by Mike Ratliff
41 Keep watching and praying that you may not enter into temptation; the spirit is willing, but the flesh is weak.” Matthew 26:41 (NASB)
38 Keep watching and praying that you may not come into temptation; the spirit is willing, but the flesh is weak.” Mark 14:38 (NASB)
45 When He rose from prayer, He came to the disciples and found them sleeping from sorrow, 46 and said to them, “Why are you sleeping? Get up and pray that you may not enter into temptation.” Luke 22:45-46 (NASB)
Temptation: Temptation is any thing, state, way or condition that, upon any account whatsoever, has a force or power to seduce, to draw the mind and heart of a man or woman from his or her obedience, which God requires of them, into any sin, in any degree of it whatsoever.
As Jesus agonized in Gethsemane in the hours prior to His trial, torture, and crucifixion, His disciples had a hard time staying awake. He went off by Himself to pray, but asked James, John and Peter to watch and pray. However, each time He came to them, He found them asleep. If we look closely at Mathew 26:41, Mark 14:38, and Luke 22:45-46, we will see the whole of our Lord’s caution to His disciples seems to have been, “Arise, watch and pray, that you enter not into temptation.” Our Lord knew that danger was near. He knew that His disciples would be scattered from Him when He was arrested. However, His concern seems to be on these men that they would not enter into temptation. Notice also that it is the flesh that is weak and it is the watching and praying that keeps them lined up with the spirit that they be one in spirit with Him. If they would do that then they would not enter into temptation.
It seems that these men, who knew that Jesus would be betrayed because He had told them earlier in the evening, were more concerned with their comfort, their sleep, than for their Lord. It is as if they had forsaken all of their love toward Jesus in lieu of caring for themselves. They fall fast asleep. On the other hand Jesus knew what was going to happen. He knew that He would go to His death to die to pay the penalty for their sin. Of course, these men were not aware of that yet. They would soon, but before the crucifixion of our Lord, they did not understand. As we see in Gethsemane, however, their flesh controlled them. All men and women, no matter how noble, when left to themselves, will quickly appear to be far less-to be nothing. All of our strength is weakness, and all our wisdom folly.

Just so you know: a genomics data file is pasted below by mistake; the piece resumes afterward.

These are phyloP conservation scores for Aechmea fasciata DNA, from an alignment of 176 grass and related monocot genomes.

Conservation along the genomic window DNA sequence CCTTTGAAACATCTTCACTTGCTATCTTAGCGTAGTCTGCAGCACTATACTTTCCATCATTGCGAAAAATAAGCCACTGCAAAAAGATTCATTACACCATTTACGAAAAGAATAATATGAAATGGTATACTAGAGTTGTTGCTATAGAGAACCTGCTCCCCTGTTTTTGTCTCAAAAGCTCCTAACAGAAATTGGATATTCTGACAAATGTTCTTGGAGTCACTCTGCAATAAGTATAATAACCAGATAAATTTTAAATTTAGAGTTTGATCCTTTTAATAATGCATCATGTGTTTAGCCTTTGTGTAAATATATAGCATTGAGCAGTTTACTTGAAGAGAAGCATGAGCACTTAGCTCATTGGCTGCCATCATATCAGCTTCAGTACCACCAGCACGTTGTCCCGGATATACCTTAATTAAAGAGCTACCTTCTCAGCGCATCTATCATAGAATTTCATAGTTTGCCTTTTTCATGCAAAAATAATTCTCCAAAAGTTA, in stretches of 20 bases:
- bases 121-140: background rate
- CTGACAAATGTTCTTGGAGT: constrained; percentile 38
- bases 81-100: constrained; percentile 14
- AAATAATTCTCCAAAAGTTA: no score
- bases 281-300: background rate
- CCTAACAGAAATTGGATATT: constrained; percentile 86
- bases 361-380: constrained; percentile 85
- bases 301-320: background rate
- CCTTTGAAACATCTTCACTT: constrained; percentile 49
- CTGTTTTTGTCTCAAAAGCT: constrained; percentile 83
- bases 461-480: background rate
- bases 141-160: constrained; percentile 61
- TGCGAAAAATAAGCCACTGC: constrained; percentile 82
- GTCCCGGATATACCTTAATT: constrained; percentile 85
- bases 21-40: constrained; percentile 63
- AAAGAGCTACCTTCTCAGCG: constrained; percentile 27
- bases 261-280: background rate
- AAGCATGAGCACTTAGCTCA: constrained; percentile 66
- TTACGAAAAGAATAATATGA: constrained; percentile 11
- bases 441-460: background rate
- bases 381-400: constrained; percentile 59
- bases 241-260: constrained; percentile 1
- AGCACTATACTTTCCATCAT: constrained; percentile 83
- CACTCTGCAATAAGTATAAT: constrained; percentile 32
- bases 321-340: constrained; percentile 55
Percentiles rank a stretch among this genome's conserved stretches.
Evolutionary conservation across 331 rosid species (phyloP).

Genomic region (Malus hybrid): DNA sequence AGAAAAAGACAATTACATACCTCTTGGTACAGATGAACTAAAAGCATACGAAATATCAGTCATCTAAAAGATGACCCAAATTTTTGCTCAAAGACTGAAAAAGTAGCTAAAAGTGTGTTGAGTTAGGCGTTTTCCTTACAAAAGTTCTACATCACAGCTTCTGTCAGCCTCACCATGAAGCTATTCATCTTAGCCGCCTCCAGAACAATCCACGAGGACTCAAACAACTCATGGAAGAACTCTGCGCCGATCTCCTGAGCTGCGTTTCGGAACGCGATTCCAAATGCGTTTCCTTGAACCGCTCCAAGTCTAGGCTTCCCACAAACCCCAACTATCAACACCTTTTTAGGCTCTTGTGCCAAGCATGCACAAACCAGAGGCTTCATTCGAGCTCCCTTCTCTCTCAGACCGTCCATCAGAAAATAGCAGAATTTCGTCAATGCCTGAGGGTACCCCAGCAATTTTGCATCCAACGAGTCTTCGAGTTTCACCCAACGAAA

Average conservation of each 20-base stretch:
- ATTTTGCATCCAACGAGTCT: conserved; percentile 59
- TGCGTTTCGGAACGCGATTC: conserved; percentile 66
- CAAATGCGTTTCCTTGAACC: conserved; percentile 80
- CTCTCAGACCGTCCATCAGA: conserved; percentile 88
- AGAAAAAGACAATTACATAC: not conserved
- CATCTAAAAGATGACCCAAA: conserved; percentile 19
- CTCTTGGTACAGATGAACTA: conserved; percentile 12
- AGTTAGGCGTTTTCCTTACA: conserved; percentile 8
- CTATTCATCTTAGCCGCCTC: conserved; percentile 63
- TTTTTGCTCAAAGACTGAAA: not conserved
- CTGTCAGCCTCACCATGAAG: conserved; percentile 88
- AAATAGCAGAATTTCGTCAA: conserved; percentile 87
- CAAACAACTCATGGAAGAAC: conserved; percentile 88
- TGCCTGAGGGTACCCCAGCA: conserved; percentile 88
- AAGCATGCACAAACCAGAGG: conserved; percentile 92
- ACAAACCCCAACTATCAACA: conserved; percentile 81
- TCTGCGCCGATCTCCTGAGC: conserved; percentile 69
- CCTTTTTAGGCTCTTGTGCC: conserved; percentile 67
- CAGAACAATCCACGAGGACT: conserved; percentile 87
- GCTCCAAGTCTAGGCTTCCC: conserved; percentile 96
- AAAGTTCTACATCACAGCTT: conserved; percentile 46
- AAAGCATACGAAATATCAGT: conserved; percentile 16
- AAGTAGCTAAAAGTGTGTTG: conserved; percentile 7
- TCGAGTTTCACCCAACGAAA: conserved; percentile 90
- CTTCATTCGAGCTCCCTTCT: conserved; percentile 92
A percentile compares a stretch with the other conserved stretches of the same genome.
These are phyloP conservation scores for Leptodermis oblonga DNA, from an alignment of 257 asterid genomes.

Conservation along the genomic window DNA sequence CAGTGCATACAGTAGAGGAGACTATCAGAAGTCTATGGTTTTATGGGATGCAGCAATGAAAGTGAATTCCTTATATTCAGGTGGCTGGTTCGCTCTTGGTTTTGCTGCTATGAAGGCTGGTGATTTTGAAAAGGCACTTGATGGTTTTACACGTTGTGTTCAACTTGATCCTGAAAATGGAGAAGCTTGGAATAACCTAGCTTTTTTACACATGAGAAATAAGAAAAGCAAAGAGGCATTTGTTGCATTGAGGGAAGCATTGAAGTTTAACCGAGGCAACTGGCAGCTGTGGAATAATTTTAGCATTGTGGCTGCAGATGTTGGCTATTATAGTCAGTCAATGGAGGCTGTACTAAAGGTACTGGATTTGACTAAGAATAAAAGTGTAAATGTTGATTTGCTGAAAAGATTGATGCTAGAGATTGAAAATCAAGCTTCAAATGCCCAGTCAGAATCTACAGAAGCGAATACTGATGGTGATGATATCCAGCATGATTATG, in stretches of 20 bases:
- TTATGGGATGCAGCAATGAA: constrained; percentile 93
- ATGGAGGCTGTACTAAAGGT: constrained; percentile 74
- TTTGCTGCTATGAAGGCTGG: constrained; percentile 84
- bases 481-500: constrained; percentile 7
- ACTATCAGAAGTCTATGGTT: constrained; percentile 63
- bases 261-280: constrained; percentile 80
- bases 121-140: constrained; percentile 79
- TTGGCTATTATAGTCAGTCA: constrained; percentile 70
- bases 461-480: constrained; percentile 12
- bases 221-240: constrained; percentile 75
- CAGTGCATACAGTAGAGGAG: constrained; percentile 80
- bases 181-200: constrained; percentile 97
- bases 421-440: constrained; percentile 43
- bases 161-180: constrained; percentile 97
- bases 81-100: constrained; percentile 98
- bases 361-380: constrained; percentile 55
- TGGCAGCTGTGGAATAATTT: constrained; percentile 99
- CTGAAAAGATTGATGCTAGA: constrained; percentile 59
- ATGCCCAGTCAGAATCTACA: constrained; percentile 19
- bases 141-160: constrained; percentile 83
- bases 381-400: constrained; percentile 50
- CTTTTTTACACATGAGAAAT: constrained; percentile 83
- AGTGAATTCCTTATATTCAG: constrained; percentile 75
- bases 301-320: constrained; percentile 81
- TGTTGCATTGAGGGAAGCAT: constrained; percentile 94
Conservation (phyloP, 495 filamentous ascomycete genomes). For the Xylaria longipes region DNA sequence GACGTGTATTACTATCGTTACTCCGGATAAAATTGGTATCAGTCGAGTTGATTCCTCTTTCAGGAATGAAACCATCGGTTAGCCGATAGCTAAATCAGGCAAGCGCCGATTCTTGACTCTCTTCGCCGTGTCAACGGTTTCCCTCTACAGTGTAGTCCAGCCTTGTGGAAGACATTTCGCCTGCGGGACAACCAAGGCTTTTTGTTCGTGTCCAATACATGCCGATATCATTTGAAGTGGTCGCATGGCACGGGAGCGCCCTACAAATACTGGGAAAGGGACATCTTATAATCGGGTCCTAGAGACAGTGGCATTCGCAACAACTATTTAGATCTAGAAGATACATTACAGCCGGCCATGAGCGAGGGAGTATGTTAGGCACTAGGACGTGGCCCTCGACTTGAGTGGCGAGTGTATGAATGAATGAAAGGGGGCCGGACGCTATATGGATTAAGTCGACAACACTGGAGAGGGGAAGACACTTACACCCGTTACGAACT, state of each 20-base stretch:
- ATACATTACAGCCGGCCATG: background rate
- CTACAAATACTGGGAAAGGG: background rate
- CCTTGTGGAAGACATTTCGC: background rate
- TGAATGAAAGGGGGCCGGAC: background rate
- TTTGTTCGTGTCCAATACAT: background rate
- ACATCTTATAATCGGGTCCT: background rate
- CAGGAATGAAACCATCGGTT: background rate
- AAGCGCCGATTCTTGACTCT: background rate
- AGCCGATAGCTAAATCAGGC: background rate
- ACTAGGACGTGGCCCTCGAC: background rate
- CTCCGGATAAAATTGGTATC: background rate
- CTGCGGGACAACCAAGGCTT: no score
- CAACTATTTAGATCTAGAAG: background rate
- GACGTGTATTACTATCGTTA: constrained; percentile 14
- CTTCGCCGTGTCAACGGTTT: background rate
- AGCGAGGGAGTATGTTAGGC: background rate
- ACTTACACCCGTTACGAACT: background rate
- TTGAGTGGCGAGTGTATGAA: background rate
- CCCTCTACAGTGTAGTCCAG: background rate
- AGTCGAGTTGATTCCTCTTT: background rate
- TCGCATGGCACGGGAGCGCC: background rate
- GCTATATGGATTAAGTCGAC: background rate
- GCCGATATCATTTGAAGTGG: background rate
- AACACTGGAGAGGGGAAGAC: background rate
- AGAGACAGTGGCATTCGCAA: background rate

35 Peter *said to Him, “Even if I have to die with You, I will not deny You.” All the disciples said the same thing too.
36 Then Jesus *came with them to a place called Gethsemane, and *said to His disciples, “Sit here while I go over there and pray.” 37 And He took with Him Peter and the two sons of Zebedee, and began to be grieved and distressed. 38 Then He *said to them, “My soul is deeply grieved, to the point of death; remain here and keep watch with Me.”
39 And He went a little beyond them, and fell on His face and prayed, saying, “My Father, if it is possible, let this cup pass from Me; yet not as I will, but as You will.” 40 And He *came to the disciples and *found them sleeping, and *said to Peter, “So, you men could not keep watch with Me for one hour? 41 Keep watching and praying that you may not enter into temptation; the spirit is willing, but the flesh is weak.” Matthew 26:35-41 (NASB)
Peter proclaimed to our Lord that He would never deny Him. However, when Jesus asked, “So, could you not watch with me one hour?” He could very easily have added, “Are you he, Peter, who but now boasts of your resolution never to forsake me? Is it likely that you should hold out when you cannot watch with me one hour? Is this your dying for me, to be dead in security, when I am dying for you?” Of course, we know that Peter’s boast was flesh bound and not in any way based on being one in Spirit with our Lord. It was a careless promise. Let us not look too harshly at Peter, however, because this same treachery lives and works in our own hearts. It bears fruit that we see every day. We make great promises to our Lord to obey Him, but quickly find ourselves in a pit of sin.
18 For I know that nothing good dwells in me, that is, in my flesh; for the willing is present in me, but the doing of the good is not. Romans 7:18 (NASB)
What is our Saviour’s admonition to avoid this state of spiritual inconsistency? He said, “Arise, watch and pray!” What was the temptation(s) that our Lord was concerned about? One of the major ones would be the scandal of the cross. However, we must read our Lord’s words here as a warning to us as well. There are three things we must glean from this warning so we can also know how to not enter into temptation. The first is that our Lord is warning us about evil. This is real evil, for temptation has as its goal to bring evil to bear on us. The second is the means by which we succumb. That is, we enter into temptation. We don’t fall into it. We don’t accidentally encounter it. We enter into it. The third thing is that our Lord gives us the way of preventing it, to watch and pray.